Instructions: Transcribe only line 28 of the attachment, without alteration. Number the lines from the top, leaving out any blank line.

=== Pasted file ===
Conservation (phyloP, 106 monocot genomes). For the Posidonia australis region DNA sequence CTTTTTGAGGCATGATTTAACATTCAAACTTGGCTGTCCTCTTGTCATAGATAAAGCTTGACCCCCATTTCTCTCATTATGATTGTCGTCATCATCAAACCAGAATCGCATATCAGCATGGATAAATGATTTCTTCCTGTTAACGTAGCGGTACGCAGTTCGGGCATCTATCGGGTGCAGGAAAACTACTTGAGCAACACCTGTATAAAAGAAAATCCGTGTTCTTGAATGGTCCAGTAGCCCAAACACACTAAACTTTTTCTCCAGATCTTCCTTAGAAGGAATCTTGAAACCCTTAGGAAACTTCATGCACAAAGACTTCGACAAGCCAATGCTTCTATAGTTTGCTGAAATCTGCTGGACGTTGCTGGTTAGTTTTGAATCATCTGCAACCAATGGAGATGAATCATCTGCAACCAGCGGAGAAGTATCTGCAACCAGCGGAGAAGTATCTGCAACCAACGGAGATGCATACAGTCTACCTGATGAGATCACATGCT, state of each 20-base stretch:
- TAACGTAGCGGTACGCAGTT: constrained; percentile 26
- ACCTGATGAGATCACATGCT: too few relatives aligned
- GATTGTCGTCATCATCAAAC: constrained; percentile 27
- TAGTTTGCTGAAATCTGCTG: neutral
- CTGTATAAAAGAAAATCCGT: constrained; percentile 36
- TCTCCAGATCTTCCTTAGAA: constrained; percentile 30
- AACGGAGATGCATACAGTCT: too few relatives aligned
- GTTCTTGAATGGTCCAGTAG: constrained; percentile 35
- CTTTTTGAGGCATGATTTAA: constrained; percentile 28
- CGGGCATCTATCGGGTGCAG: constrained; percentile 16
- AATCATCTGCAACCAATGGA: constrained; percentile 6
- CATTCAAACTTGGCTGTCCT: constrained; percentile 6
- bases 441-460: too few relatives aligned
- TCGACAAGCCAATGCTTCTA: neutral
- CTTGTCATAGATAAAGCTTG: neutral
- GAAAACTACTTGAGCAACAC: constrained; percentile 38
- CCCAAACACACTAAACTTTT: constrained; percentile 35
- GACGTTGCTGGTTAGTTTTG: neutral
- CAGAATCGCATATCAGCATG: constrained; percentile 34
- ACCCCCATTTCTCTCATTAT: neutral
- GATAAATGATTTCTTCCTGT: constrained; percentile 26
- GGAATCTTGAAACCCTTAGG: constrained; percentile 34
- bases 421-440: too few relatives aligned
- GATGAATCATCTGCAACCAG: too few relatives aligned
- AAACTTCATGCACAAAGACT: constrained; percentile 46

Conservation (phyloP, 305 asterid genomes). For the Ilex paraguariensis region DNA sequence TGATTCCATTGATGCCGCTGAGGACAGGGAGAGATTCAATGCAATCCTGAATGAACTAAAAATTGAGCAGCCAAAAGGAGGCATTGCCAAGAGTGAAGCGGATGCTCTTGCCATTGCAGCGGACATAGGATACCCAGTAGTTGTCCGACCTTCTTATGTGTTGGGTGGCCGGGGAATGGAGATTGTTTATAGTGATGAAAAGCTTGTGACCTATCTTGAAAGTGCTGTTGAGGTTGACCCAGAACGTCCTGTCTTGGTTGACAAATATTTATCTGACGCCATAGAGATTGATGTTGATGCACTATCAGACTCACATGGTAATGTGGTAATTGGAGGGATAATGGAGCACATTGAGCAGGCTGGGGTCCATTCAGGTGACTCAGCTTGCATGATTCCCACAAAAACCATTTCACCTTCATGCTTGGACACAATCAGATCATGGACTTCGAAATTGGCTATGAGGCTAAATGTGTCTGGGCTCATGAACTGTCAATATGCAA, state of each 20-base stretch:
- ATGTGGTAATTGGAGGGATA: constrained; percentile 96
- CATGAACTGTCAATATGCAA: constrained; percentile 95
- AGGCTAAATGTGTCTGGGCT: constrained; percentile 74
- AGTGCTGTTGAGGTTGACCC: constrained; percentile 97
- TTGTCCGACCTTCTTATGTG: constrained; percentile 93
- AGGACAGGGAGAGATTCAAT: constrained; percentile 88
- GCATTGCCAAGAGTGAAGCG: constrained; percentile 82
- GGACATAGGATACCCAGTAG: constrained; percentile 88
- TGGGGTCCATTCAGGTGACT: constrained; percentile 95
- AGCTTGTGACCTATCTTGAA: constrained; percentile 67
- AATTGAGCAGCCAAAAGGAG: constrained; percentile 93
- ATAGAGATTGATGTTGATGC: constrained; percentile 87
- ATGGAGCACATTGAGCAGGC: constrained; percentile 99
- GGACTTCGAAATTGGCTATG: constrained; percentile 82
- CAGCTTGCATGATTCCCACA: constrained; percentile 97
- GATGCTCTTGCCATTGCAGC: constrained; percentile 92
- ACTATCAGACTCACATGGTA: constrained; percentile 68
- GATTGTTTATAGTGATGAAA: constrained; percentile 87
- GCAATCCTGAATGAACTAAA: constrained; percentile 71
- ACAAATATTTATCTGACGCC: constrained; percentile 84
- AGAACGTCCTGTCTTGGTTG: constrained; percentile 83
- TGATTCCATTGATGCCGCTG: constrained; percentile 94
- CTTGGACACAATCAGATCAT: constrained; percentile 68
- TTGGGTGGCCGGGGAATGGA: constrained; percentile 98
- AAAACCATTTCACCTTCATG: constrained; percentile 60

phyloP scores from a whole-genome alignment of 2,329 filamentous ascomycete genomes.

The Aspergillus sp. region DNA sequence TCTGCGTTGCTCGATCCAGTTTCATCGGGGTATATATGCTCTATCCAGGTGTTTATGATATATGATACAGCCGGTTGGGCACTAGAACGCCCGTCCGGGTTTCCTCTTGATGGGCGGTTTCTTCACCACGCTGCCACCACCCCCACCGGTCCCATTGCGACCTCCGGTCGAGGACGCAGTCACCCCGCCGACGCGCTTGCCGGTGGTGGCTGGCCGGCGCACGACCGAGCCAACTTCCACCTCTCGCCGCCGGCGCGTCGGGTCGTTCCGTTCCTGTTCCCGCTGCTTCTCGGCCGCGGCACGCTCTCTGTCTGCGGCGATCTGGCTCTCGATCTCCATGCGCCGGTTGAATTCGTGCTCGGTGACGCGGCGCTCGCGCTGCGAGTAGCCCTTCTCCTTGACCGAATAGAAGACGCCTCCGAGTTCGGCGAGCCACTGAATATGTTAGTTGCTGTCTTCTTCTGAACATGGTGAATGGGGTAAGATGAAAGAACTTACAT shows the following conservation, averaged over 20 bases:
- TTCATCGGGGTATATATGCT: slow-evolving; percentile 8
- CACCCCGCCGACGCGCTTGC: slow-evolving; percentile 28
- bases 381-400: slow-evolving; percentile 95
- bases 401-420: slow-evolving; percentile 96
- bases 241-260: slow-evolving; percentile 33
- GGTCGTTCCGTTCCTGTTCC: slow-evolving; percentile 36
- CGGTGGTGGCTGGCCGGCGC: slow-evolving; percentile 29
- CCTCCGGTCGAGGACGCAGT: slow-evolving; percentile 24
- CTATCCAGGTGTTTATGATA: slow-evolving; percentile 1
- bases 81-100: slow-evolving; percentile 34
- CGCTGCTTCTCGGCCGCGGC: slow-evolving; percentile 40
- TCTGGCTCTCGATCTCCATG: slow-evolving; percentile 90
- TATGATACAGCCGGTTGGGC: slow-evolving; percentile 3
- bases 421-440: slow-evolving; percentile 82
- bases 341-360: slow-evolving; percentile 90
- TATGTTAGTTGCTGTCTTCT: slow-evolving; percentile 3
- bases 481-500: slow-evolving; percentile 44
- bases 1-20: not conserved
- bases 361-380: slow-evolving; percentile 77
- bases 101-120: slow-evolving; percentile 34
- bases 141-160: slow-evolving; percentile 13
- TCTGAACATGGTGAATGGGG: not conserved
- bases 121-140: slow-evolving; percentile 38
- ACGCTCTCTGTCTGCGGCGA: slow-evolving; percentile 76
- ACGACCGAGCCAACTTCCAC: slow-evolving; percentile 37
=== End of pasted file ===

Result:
- ATGTGGTAATTGGAGGGATA: constrained; percentile 96